Route 21 to Caterham in search of Oxted trails

Naturally if I was really keen on finding new stuff, I'd trawl through STRAVA and see what the locals have been up to, and follow. However, that for me is cheating. I kind of like those periods of time where you find nothing, and end up riding the same trails over and over again. Kind of condenses the mind and gives thinking time; brain down time in this hectic world. Hence to a degree why on this day I took my parts-bin special Gary Fisher Tassajara on narrow summer tyres; tyres that I bought used for £1.50 each. My intention was to pootle, to meander.

There I was, riding to Oxted when out in front of me, on the most boring trail, pop some downhillers in full on gear on full on bikes. They came out of some bushes on the right, giving alarm to some dog walkers. If I'd been ten seconds earlier, then I'd never have been alerted to that bit of trail. Very nice it was too, in a "I'm here now, may as well ride it" kind of way. You wouldn't make a point of riding ten miles to get to it, but for the area it was decent enough. Adds spice to the ride.

Another thing that added a bit of spice was my new Garmin Edge 200. Simple bit of kit; just average speed, distance etc.. How did it add spice? Well I'd set it to automatically stop when I do. Thought it would prevent it recording cafe stops, wee stops, lost stops etc.. What it did do was stop recording pretty much all of the time. My trails on Sunday were steep, rooty affairs. Bit of a climb, slow down, get ready, line up, pop over the root. Problem was the Garmin would record this as a stop, so it would stop. It then buzzed at me. The first time it did this, I looked down, looked up, fell off. That one hurt.

After an hour of this I could recognise at a distance the familiar buzz from roadies at junctions. Never noticed that noise before.

At Godstone Green tea rooms the cafe was full, which was a pity as I quite fancied a coffee. Sure I could have gone to the Knights garden centre up the road, but there's no life there, so I wasn't. As it was some guy took pity on me and asked if I'd like to sit with him? Frankly no. He had a head wobble and those inch thick glasses mad people wear. Yet I was in a good mood by now, and that bit of my brain that says "coffee!" overrode any normal sensibilities, so I sat next to Mr Wobbly Head. My turn to be pleasant, so I asked him how his day was going? He turned out to be convival company and interesting. His thing was natural herbal remedies, which is not my thing really, yet sometimes I'm reasonably open minded. Having made wild garlic pesto and elderflower cordial the other day, and still eating my plum jam from ride found windfall last year, herbal remedies are a small conceptual step really. He proved amiable company and I was glad to have spent time with a stranger. Ultimately isn't that the point of life?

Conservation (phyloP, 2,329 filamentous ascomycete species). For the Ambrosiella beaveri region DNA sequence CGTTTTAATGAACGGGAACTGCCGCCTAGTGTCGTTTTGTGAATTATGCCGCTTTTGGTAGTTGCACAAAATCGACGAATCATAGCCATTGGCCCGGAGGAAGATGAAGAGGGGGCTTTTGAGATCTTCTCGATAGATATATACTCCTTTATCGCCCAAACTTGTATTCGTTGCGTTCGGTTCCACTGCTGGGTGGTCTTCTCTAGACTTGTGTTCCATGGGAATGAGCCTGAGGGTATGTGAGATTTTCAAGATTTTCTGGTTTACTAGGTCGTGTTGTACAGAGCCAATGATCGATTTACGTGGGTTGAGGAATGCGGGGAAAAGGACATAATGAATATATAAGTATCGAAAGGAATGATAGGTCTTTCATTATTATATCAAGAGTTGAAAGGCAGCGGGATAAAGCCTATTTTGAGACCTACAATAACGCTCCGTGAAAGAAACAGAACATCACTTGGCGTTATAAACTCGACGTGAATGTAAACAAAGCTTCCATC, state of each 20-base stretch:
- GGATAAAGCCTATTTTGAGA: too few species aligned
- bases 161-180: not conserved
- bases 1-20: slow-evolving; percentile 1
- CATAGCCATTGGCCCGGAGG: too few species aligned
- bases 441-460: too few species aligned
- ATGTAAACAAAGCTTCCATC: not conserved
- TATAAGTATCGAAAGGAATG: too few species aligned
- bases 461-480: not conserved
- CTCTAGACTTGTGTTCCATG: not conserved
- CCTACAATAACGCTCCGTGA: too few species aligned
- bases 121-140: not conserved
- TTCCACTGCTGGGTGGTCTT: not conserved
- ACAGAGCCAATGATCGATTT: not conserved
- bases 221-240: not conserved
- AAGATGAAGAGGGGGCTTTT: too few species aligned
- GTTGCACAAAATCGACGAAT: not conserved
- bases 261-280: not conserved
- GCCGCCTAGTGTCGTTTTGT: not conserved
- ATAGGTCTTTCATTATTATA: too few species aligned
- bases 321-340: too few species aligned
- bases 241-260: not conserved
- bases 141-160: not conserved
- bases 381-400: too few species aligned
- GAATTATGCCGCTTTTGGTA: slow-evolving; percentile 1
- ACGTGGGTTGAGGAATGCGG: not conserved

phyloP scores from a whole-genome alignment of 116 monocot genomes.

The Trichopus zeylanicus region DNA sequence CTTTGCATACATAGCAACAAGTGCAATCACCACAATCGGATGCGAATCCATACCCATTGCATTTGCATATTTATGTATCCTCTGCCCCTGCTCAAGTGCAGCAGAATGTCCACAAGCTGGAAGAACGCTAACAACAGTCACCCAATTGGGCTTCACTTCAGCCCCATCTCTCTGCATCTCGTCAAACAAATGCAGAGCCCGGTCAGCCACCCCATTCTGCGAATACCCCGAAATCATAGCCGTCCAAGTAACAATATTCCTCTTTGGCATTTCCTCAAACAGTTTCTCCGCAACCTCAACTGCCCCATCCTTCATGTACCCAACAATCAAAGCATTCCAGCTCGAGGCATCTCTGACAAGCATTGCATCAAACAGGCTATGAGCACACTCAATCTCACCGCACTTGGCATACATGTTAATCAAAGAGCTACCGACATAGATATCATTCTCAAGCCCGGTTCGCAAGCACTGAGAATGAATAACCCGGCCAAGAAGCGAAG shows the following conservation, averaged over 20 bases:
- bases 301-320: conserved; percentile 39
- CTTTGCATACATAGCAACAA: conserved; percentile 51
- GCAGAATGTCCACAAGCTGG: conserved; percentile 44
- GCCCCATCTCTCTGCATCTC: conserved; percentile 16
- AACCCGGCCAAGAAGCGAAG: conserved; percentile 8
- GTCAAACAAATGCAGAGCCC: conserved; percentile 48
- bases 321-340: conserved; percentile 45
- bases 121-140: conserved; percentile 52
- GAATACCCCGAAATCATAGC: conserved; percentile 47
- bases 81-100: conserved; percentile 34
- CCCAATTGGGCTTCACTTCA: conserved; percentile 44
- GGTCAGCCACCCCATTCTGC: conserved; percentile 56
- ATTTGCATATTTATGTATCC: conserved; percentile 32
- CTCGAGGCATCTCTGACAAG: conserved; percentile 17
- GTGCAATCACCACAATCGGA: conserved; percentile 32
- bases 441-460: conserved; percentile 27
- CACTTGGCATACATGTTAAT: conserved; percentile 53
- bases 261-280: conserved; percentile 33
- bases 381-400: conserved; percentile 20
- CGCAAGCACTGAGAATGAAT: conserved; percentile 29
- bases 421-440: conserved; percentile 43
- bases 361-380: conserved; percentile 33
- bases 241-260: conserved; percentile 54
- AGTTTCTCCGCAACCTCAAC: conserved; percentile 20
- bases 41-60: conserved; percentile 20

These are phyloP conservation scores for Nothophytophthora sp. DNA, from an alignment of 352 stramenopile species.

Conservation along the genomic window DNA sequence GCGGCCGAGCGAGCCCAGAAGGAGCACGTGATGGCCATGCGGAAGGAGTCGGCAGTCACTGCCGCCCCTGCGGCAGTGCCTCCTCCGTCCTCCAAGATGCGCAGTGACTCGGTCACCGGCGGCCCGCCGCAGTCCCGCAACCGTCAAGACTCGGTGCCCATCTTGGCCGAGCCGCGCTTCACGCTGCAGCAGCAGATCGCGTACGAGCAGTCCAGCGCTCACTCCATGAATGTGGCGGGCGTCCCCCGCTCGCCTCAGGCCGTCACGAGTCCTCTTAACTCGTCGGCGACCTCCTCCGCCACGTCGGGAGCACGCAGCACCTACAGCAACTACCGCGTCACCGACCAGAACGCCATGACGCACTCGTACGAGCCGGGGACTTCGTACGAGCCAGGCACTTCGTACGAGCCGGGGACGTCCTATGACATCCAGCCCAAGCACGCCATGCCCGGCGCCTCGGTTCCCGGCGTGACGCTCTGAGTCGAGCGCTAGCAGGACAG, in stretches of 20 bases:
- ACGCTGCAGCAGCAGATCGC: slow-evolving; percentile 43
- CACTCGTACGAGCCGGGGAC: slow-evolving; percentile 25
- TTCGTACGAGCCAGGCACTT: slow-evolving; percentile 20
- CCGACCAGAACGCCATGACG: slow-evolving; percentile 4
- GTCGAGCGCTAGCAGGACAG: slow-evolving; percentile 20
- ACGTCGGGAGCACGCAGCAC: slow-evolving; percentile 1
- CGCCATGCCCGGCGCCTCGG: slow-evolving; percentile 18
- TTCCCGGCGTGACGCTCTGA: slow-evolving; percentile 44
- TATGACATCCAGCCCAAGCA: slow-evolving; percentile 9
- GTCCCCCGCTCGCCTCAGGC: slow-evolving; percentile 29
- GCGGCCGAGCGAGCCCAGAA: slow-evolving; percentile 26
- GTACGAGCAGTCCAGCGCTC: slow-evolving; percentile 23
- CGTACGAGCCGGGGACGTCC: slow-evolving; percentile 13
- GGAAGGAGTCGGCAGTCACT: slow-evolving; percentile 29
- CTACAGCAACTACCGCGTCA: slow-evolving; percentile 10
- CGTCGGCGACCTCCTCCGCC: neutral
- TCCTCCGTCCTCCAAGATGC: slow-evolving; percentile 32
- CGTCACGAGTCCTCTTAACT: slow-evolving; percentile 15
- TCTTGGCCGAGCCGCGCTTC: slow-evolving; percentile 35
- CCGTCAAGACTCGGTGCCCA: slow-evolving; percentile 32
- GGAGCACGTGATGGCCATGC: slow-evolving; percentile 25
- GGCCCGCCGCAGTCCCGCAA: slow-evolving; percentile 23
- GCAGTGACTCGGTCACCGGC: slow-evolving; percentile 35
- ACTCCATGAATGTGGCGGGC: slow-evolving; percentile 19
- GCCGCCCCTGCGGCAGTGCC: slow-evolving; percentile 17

This Route 21 thing is a ride of two halves. The first, outward leg is very much through dense woodland, with roots, singletrack, fallings off, climbs. The second half, past Oxted and back, is all open countryside, smelly with cow expulsions. Neither is better, or worse, than the other. Singletrack is fun, sure, yet being amongst cattle farms and open fields also has it's own rewards. The ride slows down as the country opens up. Quite refreshing in a British country kind of way.

It wasn't a fast ride, it wasn't an exceptional ride, it was an average ride. Sometimes, though, that's all it takes and I enjoyed my downtime immensely. What I didn't enjoy was uploading my ride data to STRAVA for the first time. Although a pootle, it was disappointing, and slightly gob smacking, to find that some riders had been down my trails at almost four times my average speed. My average speed, it must be noted, was an honest 15km/h. At times that felt reckless. How do people do over 50km/h on gravel, through trees and around blind bends? I began plotting to buy a new downhill specific bike, and thoughts were of sectioning bits in early morning starts.

So STRAVA got deleted from my 'phone. I can see the appeal of being competitive, but online against unknown comabatants? Not for me thanks.

Back to the pootle on an unsuitable bike please. I like the random things that such slowness throws up.